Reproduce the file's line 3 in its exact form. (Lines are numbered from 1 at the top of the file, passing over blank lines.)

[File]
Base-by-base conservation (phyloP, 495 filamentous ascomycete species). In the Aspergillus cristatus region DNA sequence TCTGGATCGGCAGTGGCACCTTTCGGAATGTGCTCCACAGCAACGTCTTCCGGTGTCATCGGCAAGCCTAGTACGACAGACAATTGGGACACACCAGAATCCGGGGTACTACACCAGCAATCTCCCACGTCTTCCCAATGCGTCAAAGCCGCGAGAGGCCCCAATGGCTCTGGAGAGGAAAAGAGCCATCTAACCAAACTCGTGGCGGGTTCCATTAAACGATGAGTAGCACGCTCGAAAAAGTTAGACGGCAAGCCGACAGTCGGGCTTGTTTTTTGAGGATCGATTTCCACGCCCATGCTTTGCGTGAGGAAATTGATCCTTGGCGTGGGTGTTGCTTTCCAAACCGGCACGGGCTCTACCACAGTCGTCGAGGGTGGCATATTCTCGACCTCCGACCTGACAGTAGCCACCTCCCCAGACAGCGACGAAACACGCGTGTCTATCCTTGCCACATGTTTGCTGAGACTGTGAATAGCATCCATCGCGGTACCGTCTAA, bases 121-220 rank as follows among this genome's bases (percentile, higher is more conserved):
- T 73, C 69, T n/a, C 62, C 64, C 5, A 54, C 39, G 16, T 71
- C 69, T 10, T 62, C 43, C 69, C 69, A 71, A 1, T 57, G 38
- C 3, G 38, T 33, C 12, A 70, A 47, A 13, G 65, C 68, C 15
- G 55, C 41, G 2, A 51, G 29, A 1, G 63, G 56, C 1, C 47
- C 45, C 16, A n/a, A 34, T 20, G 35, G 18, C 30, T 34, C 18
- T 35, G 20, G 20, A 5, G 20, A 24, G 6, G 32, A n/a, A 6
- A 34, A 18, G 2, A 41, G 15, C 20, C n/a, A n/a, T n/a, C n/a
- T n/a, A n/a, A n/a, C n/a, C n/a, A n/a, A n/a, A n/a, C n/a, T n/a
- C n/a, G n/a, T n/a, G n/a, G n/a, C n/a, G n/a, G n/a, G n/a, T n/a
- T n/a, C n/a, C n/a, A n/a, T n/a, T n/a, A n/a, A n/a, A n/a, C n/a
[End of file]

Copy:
- C 69, T 10, T 62, C 43, C 69, C 69, A 71, A 1, T 57, G 38